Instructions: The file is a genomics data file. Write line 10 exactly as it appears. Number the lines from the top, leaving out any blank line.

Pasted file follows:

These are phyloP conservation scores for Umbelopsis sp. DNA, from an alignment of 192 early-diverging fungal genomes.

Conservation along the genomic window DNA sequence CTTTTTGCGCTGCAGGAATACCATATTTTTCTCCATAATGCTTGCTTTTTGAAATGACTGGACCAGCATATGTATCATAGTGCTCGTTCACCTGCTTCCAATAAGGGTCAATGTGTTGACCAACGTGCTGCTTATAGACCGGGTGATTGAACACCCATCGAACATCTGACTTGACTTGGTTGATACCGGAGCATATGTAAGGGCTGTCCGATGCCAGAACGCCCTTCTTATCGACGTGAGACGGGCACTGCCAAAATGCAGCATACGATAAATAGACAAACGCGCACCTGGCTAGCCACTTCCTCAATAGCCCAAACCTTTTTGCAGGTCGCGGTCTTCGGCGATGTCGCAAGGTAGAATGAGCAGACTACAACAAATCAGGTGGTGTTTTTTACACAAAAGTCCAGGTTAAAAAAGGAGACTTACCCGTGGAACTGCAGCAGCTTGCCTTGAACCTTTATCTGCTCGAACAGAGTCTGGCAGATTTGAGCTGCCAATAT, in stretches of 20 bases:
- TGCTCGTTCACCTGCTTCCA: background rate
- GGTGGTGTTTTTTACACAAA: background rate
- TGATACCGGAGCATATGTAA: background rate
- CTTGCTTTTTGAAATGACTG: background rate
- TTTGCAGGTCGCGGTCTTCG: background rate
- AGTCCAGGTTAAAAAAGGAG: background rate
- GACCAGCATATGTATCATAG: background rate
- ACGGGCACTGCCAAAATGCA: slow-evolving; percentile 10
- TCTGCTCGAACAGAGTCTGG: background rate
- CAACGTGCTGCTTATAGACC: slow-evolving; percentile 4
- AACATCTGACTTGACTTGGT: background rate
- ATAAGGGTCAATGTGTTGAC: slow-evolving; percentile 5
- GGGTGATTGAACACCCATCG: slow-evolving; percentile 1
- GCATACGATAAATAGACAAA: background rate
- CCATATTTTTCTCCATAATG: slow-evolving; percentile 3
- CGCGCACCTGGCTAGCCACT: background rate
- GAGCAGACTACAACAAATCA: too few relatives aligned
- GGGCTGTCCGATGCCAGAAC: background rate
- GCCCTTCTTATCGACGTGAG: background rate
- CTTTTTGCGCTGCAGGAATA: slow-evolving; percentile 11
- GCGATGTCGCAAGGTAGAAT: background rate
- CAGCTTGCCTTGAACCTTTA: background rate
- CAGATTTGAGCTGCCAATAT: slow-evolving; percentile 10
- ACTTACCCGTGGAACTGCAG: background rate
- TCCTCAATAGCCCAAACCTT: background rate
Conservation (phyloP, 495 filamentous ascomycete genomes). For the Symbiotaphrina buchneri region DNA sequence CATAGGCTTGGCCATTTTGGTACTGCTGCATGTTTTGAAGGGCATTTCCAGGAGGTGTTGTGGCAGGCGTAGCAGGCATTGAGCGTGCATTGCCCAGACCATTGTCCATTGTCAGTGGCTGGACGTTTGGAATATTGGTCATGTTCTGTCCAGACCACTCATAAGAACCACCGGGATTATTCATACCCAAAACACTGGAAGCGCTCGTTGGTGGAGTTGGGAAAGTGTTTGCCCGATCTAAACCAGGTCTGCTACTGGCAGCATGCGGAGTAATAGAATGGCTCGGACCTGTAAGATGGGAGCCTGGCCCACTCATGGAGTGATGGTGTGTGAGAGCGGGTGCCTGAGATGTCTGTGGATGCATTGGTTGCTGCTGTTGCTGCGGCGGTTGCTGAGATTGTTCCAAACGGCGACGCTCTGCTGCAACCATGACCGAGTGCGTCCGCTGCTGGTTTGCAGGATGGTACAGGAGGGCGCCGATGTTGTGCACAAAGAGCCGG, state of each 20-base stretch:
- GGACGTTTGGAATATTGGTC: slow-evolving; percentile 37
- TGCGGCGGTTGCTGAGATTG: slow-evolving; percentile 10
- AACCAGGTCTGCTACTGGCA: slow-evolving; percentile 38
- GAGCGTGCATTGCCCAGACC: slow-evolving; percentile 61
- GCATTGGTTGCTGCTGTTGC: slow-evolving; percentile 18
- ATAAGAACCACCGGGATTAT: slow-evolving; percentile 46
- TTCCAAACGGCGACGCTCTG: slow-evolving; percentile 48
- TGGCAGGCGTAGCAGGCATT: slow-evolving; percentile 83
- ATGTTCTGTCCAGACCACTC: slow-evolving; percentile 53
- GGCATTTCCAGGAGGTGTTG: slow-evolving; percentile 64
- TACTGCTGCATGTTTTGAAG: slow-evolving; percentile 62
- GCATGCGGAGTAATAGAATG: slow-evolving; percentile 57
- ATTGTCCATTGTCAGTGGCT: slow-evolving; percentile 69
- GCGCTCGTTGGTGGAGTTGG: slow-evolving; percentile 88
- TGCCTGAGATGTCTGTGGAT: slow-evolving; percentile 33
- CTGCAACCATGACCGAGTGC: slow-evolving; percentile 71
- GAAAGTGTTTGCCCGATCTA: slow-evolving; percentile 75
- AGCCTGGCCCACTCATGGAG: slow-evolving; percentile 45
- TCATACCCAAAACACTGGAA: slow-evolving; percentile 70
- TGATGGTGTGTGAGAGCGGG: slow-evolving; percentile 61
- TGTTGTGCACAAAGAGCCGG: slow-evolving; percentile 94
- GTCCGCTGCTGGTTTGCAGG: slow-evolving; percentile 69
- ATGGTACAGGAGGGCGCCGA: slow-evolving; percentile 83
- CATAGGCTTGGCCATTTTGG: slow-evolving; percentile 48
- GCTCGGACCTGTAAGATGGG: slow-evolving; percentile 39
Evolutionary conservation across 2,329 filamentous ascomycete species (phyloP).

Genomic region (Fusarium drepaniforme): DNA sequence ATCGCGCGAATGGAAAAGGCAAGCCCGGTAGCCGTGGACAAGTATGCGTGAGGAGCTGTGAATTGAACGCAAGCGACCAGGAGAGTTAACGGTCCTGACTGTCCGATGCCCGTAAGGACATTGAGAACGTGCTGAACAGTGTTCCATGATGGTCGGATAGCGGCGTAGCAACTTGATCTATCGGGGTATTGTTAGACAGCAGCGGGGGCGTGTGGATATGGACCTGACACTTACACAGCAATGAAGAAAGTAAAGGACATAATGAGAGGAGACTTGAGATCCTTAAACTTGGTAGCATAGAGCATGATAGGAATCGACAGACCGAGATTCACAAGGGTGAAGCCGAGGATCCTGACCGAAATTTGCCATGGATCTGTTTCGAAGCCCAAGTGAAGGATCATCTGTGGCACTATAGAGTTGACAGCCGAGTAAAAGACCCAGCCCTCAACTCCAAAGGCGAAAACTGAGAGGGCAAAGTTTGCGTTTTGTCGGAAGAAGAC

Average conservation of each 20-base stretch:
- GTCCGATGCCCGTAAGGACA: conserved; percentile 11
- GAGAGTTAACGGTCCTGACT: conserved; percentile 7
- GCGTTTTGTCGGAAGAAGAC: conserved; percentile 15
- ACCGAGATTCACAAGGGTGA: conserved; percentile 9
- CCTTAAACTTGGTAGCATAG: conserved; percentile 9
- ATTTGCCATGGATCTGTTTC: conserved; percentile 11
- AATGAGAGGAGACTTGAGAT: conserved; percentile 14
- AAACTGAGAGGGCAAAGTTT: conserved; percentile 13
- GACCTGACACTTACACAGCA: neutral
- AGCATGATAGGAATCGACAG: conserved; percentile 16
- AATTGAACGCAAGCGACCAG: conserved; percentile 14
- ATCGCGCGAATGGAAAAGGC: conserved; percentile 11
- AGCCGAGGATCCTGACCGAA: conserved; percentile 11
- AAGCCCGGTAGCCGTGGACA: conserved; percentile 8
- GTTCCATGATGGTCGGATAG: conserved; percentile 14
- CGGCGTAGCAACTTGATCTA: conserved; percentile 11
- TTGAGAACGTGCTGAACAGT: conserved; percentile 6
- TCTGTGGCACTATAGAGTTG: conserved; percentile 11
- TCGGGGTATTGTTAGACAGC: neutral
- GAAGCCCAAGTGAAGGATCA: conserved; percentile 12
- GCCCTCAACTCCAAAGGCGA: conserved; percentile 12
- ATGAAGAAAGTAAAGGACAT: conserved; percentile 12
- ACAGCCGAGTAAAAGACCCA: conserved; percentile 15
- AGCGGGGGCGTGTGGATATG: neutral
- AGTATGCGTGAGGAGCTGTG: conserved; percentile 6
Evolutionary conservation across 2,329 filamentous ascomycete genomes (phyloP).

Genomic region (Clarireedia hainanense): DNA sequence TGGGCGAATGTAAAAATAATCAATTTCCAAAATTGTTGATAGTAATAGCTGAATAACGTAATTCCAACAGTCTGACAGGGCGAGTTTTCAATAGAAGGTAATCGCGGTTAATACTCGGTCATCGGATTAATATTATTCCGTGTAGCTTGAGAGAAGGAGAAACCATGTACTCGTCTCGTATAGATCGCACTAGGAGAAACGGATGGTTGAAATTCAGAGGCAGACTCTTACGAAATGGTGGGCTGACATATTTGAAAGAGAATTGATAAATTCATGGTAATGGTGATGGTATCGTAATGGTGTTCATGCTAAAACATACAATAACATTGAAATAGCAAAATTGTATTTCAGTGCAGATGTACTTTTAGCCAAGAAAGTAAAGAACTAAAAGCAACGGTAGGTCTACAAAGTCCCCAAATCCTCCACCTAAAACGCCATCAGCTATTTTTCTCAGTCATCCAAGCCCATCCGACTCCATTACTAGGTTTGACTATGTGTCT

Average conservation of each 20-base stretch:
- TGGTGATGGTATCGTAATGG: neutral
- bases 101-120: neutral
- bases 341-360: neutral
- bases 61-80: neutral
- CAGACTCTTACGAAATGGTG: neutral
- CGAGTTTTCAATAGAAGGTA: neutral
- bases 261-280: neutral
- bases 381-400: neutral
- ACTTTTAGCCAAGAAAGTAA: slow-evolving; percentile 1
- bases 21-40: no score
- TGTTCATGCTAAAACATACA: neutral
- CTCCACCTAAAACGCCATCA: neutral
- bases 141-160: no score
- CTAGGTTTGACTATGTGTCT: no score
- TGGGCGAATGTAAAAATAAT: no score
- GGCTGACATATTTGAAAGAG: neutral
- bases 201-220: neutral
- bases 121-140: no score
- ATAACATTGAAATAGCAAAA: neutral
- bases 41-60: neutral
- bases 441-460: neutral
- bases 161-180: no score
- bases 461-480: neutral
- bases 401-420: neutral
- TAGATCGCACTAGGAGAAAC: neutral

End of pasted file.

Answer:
- ACGGGCACTGCCAAAATGCA: slow-evolving; percentile 10